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Tuesday, November 25, 2014

The Neighborhood and the City The Village and The Town

Last night, while the awful news about Ferguson was being broadcast I was researching the "Broken Windows" theory. Reading the original research and articles on the subject in the Atlantic's archives [see http://holtesthoughts.blogspot.com/2014/11/why-broken-windows-theory-was-corrupted.html] and I saw the same pattern of dysfunction and poor constitution of our Democracy in the way that the information had been applied. I had a "eureka moment" even as I was hearing the anguished cries of youths who feel trapped in neighborhoods where they are treated as colonies of the central government. The Atlantic article was talking about Ferguson! Our neglected towns, villages, countryside and cities all suffer from "broken windows", disinvestment, neglect. And people reacting badly to that sense of despair and abandonment. As the author noted:

"one unrepaired broken window is a signal that no one cares, and so breaking more windows costs nothing. (It has always been fun.)"

The article was suggesting something that local Police Departments are incapable of meeting. Why? Because they aren't local enough. And also why? Because general governments at the local level can't afford to provide the necessary services, and it requires a community to do so completely. As with everything else in our country what is happening in Ferguson's black neighborhoods and also in Ferguson's white neighborhoods, isn't a breakdown in democracy from too little democracy but a breakdown from a failure to replicate republican principles intelligently and fairly. The article states it:

"From the earliest days of the nation, the police function was seen primarily as that of a night watchman: to maintain order against the chief threats to order—fire, wild animals, and disreputable behavior."[Atlantic article]

We used to do it through informal Government agencies, but that was cludgy. Now we don't do it at all for our poor neighborhoods while the rich hire guards and put gates at the entrance of their neighborhoods.

"For centuries, the role of the police as watchmen was judged primarily not in terms of its compliance with appropriate procedures but rather in terms of its attaining a desired objective. The objective was order, an inherently ambiguous term but a condition that people in a given community recognized when they saw it. The means were the same as those the community itself would employ, if its members were sufficiently determined, courageous, and authoritative" [Atlantic article]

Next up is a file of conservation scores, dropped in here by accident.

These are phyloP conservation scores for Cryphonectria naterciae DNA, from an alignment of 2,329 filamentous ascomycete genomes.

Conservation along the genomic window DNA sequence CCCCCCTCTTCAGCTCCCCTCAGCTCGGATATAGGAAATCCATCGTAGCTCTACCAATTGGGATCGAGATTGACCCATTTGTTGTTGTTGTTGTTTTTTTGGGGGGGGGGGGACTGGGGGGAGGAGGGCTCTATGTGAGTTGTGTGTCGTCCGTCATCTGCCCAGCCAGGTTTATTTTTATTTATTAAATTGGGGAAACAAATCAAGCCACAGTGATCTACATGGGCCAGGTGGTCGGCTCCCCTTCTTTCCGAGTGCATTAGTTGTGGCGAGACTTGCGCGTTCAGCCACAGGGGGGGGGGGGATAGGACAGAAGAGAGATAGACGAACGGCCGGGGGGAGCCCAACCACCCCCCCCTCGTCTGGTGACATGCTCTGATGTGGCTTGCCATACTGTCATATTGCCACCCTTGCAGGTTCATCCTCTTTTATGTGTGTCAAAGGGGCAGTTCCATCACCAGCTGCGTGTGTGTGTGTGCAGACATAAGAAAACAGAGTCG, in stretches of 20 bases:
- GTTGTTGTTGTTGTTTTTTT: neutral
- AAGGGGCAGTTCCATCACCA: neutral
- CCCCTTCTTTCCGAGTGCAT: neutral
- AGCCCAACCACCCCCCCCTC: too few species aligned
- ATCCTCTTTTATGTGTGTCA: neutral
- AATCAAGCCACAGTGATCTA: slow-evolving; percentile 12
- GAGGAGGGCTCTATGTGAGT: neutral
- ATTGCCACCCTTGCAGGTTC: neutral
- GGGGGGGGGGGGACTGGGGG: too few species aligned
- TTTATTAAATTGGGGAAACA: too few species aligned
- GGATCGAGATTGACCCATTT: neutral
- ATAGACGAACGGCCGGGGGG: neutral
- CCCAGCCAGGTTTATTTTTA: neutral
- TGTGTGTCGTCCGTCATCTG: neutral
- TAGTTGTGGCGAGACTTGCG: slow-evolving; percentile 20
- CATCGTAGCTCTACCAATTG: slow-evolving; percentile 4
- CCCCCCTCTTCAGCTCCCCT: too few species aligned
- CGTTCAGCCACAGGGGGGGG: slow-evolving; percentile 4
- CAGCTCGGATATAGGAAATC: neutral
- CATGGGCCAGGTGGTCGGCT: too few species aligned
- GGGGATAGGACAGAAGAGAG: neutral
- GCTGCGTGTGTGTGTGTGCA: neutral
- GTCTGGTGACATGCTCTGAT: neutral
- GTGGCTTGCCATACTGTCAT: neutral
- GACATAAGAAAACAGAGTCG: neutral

The Need for a Security Militia and Volunteerism

It's not like the need hasn't been identified. The Atlantic Article talks at length about the kinds of policing necessary to establish neighborhood order and create healthy neighborhoods. And he is describing a less professional and more volunteer police force. More street beat than police cruiser. More "Guardian Angels" than Officer Francis Muldoon. They put it in historic terms talking about "public order" versus solving crimes. The folks who created the Guardian Angels had hit on the problem. We need to have local law enforcement of local informal ordinances at a level below that of the general government.

I don't propose a return to older policing models. I have something larger in mind, starting with the creation of a local reserve police constabulary. The Atlantic Article talked about what happened when DC implemented Foot patrols:

"Five years after the program started, the Police Foundation, in Washington, D.C., published an evaluation of the foot-patrol project. Based on its analysis of a carefully controlled experiment carried out chiefly in Newark, the foundation concluded, to the surprise of hardly anyone, that foot patrol had not reduced crime rates. But residents of the foot patrolled neighborhoods seemed to feel more secure than persons in other areas, tended to believe that crime had been reduced, and seemed to take fewer steps to protect themselves from crime (staying at home with the doors locked, for example). Moreover, citizens in the foot-patrol areas had a more favorable opinion of the police than did those living elsewhere. And officers walking beats had higher morale, greater job satisfaction, and a more favorable attitude toward citizens in their neighborhoods than did officers assigned to patrol cars"